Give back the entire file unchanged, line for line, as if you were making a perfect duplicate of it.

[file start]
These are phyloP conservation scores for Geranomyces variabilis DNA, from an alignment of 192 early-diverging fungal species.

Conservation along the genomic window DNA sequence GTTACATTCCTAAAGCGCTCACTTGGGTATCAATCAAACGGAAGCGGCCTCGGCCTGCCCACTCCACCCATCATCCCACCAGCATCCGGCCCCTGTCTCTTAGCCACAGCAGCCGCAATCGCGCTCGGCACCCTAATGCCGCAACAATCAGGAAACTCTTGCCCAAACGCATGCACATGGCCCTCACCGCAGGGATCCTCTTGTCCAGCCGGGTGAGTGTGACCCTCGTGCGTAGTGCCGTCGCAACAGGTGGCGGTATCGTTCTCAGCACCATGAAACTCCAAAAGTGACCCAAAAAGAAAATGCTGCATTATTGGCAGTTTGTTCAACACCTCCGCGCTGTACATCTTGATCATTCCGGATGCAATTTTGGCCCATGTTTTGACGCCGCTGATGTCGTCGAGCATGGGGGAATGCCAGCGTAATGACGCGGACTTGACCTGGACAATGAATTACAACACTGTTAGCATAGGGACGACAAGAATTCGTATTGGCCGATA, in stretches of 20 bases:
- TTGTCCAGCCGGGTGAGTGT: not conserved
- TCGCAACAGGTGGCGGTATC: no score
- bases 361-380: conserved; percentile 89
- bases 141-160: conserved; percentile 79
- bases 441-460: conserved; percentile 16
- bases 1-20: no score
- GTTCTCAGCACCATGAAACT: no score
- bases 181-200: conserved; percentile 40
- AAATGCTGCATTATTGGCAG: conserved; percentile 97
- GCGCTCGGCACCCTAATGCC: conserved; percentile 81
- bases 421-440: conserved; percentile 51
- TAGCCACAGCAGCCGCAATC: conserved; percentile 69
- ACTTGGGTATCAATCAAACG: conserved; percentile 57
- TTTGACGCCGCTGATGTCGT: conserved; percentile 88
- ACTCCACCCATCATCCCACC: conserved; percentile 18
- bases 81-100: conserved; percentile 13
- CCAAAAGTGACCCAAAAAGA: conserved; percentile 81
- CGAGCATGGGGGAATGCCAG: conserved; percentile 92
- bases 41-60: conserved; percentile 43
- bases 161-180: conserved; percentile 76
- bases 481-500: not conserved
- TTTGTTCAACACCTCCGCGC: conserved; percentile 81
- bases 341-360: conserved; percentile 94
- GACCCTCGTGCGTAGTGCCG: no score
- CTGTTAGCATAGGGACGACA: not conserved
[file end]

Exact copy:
These are phyloP conservation scores for Geranomyces variabilis DNA, from an alignment of 192 early-diverging fungal species.

Conservation along the genomic window DNA sequence GTTACATTCCTAAAGCGCTCACTTGGGTATCAATCAAACGGAAGCGGCCTCGGCCTGCCCACTCCACCCATCATCCCACCAGCATCCGGCCCCTGTCTCTTAGCCACAGCAGCCGCAATCGCGCTCGGCACCCTAATGCCGCAACAATCAGGAAACTCTTGCCCAAACGCATGCACATGGCCCTCACCGCAGGGATCCTCTTGTCCAGCCGGGTGAGTGTGACCCTCGTGCGTAGTGCCGTCGCAACAGGTGGCGGTATCGTTCTCAGCACCATGAAACTCCAAAAGTGACCCAAAAAGAAAATGCTGCATTATTGGCAGTTTGTTCAACACCTCCGCGCTGTACATCTTGATCATTCCGGATGCAATTTTGGCCCATGTTTTGACGCCGCTGATGTCGTCGAGCATGGGGGAATGCCAGCGTAATGACGCGGACTTGACCTGGACAATGAATTACAACACTGTTAGCATAGGGACGACAAGAATTCGTATTGGCCGATA, in stretches of 20 bases:
- TTGTCCAGCCGGGTGAGTGT: not conserved
- TCGCAACAGGTGGCGGTATC: no score
- bases 361-380: conserved; percentile 89
- bases 141-160: conserved; percentile 79
- bases 441-460: conserved; percentile 16
- bases 1-20: no score
- GTTCTCAGCACCATGAAACT: no score
- bases 181-200: conserved; percentile 40
- AAATGCTGCATTATTGGCAG: conserved; percentile 97
- GCGCTCGGCACCCTAATGCC: conserved; percentile 81
- bases 421-440: conserved; percentile 51
- TAGCCACAGCAGCCGCAATC: conserved; percentile 69
- ACTTGGGTATCAATCAAACG: conserved; percentile 57
- TTTGACGCCGCTGATGTCGT: conserved; percentile 88
- ACTCCACCCATCATCCCACC: conserved; percentile 18
- bases 81-100: conserved; percentile 13
- CCAAAAGTGACCCAAAAAGA: conserved; percentile 81
- CGAGCATGGGGGAATGCCAG: conserved; percentile 92
- bases 41-60: conserved; percentile 43
- bases 161-180: conserved; percentile 76
- bases 481-500: not conserved
- TTTGTTCAACACCTCCGCGC: conserved; percentile 81
- bases 341-360: conserved; percentile 94
- GACCCTCGTGCGTAGTGCCG: no score
- CTGTTAGCATAGGGACGACA: not conserved